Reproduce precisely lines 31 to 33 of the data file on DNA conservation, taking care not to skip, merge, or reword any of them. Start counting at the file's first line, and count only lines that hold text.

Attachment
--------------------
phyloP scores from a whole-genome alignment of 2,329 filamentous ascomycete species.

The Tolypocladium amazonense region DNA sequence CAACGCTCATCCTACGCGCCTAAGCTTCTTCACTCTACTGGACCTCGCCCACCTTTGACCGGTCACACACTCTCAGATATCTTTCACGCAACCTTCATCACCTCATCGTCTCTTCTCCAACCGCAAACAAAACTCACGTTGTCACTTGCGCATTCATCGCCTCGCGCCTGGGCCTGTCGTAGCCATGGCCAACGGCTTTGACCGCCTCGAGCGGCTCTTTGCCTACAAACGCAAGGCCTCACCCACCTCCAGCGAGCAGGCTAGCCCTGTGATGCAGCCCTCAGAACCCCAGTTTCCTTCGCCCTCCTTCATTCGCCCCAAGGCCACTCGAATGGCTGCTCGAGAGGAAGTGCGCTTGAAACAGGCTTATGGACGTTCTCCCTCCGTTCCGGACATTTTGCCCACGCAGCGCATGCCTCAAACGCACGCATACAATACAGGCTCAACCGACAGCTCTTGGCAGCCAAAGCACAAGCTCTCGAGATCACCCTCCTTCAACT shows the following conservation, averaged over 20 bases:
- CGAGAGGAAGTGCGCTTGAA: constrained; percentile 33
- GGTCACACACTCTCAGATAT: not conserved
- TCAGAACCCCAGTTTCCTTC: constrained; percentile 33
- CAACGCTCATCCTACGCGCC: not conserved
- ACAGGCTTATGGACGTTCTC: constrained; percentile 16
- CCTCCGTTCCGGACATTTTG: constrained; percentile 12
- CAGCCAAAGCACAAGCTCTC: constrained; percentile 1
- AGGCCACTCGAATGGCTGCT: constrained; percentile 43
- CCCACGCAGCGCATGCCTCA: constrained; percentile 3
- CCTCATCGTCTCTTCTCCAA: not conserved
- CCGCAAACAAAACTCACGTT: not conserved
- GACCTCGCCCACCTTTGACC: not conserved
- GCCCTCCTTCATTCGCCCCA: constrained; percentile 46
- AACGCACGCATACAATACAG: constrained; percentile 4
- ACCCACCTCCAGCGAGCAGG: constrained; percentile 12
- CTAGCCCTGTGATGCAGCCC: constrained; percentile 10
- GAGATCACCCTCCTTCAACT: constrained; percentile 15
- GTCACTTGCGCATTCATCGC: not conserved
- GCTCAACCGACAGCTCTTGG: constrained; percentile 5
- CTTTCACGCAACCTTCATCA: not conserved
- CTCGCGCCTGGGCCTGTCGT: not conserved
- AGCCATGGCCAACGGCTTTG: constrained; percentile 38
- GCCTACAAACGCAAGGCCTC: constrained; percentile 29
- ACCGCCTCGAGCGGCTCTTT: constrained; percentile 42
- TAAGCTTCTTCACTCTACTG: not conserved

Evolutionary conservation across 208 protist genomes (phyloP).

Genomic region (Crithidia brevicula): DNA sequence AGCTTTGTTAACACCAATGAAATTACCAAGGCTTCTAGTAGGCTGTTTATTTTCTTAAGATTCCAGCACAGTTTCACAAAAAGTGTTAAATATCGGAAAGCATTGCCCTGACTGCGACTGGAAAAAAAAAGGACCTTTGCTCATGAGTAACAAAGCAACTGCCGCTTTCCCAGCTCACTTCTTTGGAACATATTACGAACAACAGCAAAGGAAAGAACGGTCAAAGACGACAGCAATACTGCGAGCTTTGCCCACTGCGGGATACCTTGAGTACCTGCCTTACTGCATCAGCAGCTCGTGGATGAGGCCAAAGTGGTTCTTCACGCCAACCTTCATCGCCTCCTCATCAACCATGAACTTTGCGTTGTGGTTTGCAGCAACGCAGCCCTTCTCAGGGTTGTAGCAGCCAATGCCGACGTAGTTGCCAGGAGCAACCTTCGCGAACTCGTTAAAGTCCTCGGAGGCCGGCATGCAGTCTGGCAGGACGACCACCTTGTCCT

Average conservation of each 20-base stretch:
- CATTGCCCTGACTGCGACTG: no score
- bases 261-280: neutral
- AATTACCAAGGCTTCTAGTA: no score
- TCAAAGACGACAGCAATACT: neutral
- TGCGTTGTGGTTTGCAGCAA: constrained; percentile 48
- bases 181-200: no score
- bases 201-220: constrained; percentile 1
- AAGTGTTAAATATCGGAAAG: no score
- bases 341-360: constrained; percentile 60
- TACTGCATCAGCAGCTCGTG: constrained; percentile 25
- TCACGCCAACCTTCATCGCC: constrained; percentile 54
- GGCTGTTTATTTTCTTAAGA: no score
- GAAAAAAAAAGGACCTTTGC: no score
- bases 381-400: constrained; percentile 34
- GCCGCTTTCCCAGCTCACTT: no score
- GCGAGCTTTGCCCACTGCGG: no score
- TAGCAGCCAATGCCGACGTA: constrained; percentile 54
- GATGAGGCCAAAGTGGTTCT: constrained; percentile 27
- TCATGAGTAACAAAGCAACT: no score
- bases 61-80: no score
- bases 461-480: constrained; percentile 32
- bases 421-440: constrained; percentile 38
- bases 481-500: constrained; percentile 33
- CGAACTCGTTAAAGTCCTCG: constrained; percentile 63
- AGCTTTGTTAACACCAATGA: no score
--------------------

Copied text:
- CATTGCCCTGACTGCGACTG: no score
- bases 261-280: neutral
- AATTACCAAGGCTTCTAGTA: no score